According to a lawsuit filed in federal court Thursday, the NYPD handcuffed a woman while she was giving birth, and violated state law by refusing to remove her shackles as she went into labor. The NYPD declined Bustle's request to comment, but referred to a statement from the New York Law Department.
"We are examining these allegations very carefully," the Law Department said. "We will have no further comment before all the facts are in."
The alleged incident happened in February at Montefiore Medical Center, according to the New York Times. The doctors told the police officers in question that restraining a pregnant woman is both extremely dangerous and illegal under New York state law, the woman alleges in her lawsuit; however, the officers responded that their Patrol Guide supersedes the law and required them to handcuff her, according to the lawsuit.
"Against the vehement protests of medical staff, the NYPD refused to remove the shackles, compelling Ms. Doe to labor in excruciating pain and forcing doctors to examine Ms. Doe with her feet and hands bound," the lawsuit alleges, according to ABC News.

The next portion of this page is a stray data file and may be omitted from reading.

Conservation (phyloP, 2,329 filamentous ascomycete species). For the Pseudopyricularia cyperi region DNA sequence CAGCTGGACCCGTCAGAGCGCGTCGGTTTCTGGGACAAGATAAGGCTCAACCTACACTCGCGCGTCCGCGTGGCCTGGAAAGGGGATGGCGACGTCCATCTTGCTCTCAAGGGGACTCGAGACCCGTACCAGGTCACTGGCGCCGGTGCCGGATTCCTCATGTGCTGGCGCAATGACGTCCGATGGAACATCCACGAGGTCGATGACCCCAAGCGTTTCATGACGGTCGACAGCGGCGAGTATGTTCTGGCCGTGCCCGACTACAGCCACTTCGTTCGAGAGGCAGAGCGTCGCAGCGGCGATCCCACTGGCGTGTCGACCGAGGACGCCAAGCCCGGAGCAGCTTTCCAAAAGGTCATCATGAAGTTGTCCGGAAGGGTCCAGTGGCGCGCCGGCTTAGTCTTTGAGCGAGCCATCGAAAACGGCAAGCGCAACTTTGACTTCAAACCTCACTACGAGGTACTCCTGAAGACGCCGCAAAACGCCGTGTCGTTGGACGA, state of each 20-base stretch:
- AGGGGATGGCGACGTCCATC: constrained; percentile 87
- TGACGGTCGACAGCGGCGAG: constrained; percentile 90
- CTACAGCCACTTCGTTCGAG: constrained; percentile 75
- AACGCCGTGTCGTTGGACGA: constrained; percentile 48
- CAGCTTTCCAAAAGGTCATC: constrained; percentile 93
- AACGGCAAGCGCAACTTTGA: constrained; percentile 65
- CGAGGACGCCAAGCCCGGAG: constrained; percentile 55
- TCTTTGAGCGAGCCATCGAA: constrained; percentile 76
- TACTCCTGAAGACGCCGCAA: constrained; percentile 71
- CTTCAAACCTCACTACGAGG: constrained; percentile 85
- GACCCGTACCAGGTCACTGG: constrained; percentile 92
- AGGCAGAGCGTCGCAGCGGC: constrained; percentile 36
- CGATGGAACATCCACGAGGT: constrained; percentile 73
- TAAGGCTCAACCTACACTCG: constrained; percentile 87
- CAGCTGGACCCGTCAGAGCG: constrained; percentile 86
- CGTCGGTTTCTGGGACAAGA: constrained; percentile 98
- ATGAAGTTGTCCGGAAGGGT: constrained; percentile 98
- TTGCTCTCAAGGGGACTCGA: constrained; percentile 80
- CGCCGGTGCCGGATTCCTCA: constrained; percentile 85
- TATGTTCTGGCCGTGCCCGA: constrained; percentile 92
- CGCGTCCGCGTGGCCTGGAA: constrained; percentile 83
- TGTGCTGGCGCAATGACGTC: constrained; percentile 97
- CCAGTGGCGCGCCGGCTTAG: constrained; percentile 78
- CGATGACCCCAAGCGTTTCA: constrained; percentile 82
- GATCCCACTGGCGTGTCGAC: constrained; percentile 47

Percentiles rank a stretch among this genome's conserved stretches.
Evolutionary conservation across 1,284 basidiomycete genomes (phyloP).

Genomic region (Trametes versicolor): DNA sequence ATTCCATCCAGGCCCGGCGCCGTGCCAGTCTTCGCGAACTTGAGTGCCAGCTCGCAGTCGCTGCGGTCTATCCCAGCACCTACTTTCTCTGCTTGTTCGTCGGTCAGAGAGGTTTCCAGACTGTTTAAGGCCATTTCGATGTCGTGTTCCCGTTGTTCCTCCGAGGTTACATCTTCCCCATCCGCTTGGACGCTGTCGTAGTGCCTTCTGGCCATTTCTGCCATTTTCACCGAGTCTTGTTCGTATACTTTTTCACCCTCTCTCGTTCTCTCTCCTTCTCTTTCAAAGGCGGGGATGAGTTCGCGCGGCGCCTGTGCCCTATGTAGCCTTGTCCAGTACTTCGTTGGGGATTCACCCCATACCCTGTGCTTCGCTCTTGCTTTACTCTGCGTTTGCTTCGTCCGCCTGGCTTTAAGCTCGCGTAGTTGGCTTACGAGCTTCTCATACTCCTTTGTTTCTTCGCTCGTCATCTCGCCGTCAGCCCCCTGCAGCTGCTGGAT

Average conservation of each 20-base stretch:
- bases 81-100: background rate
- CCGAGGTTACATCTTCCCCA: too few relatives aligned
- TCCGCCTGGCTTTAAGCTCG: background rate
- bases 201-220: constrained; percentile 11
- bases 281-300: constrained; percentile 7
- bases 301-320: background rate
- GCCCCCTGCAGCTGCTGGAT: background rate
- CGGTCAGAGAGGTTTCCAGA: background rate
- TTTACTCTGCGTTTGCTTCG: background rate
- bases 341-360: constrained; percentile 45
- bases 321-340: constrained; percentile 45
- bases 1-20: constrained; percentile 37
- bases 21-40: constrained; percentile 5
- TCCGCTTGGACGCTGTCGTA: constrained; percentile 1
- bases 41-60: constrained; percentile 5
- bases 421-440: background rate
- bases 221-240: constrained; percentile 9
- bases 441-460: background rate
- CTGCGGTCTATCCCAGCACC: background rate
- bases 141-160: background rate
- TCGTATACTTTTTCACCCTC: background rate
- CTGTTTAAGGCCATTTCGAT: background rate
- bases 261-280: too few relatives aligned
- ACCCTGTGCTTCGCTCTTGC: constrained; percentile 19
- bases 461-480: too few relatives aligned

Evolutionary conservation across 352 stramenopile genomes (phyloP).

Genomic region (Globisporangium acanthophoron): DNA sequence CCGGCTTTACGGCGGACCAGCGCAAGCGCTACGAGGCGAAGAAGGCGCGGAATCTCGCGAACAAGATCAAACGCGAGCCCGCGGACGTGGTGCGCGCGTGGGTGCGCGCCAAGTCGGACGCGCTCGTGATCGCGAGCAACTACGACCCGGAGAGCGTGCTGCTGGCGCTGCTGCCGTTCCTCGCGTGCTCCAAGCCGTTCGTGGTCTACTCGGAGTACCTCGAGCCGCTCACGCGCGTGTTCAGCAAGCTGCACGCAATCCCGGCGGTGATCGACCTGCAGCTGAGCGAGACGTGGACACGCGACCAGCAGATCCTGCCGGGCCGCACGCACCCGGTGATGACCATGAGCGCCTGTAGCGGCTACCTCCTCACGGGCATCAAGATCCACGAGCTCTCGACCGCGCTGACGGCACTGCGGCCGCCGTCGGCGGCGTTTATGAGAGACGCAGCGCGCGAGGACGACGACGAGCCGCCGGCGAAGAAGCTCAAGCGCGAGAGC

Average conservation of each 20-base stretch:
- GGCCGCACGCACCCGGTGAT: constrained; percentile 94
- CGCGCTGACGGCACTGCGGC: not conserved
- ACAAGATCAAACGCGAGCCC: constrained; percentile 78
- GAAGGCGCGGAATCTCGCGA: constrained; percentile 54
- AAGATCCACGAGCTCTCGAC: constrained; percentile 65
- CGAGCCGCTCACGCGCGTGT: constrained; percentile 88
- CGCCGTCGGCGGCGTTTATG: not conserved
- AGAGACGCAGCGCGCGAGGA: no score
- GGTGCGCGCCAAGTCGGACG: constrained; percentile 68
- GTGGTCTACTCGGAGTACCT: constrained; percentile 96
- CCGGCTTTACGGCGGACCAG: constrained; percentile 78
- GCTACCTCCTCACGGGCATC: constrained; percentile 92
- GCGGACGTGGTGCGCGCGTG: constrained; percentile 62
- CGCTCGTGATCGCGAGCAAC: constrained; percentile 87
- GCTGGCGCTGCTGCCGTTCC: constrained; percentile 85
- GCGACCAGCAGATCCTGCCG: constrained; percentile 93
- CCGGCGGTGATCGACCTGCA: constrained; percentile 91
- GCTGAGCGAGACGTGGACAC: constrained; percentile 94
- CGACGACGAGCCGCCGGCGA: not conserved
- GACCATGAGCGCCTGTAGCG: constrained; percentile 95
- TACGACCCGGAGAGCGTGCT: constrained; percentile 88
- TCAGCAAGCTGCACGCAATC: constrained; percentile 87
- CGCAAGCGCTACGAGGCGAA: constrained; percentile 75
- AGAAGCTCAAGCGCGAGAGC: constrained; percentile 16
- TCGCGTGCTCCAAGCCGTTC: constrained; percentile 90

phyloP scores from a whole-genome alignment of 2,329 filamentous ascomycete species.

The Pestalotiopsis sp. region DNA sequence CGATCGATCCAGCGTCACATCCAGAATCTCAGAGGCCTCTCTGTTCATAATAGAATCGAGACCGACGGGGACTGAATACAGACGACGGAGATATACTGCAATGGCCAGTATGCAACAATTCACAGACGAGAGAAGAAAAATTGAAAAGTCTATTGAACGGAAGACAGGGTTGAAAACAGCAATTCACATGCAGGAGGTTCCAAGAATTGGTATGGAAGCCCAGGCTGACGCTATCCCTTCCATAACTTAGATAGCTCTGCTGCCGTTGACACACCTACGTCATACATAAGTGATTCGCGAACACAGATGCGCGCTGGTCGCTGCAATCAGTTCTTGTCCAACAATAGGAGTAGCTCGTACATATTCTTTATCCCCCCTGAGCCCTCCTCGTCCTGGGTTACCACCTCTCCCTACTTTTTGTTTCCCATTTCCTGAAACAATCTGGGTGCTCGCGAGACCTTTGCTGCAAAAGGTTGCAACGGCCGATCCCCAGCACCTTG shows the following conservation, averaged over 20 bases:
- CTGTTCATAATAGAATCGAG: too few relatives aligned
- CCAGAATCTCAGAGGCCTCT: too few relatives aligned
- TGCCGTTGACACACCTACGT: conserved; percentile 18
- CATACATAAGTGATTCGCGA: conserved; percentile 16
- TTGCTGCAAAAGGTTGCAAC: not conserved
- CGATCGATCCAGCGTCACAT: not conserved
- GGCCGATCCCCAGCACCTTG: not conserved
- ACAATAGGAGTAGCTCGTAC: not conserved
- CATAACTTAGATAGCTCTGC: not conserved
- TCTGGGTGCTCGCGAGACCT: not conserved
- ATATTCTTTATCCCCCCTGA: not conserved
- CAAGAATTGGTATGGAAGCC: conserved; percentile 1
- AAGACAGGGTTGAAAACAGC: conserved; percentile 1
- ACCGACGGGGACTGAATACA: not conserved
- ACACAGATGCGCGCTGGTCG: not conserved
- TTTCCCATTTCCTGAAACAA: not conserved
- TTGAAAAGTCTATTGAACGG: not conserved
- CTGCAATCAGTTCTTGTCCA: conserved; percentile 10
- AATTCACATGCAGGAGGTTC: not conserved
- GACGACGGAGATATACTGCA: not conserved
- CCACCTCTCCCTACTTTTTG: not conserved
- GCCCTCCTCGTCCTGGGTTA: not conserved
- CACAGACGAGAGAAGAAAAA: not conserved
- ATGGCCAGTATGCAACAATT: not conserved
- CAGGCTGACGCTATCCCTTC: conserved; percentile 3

The woman, who asked to remain anonymous and is identified as Jane Doe in the lawsuit, says that officers eventually removed some but not all of the restraints during her hour-long labor, and that she was still handcuffed to the hospital bed when she finally gave birth. According to the lawsuit, Doe "experienced heavy bleeding" after giving birth.
The woman says that the experience traumatized and humiliated her, and is seeking damages and changes to the NYPD's policy to ensure that the department doesn't shackle any more pregnant women in custody. The lawsuit directly names five NYPD officers, according to ABC News.
A 2009 state law prohibits officers from shackling women during pregnancy, deliver or the eight week postpartum period after birth. But the lawsuit alleges that the officers knowingly defied this law, and according to the Times, notes from a doctor who was present at the time confirm this.
The officers told the doctor that "the NYPD Patrol Guide supersedes this law and that patient would need to remain restrained during remainder of hospitalization," according to the hospital notes.
As a matter of fact, the NYPD Patrol Guide does not supersede state law. It does require officers to handcuff or otherwise restrain arestees who need medical attention — but it also allows officers to remove said restraints if a doctor requests it and a patrol supervisor gives permission.
According to the lawsuit, the doctors did ask the officers to remove the restraints, but the sergeant with whom the officers consulted didn't approve and said that the woman must remain shackled. The officers only removed her restraints nine hours after she gave birth, according to the Times.
Although shackling pregnant women is illegal under New York law, a 2015 study by the Correctional Association of New York identified 23 women who said they were shackled by New York authorities while pregnant after the law took effect.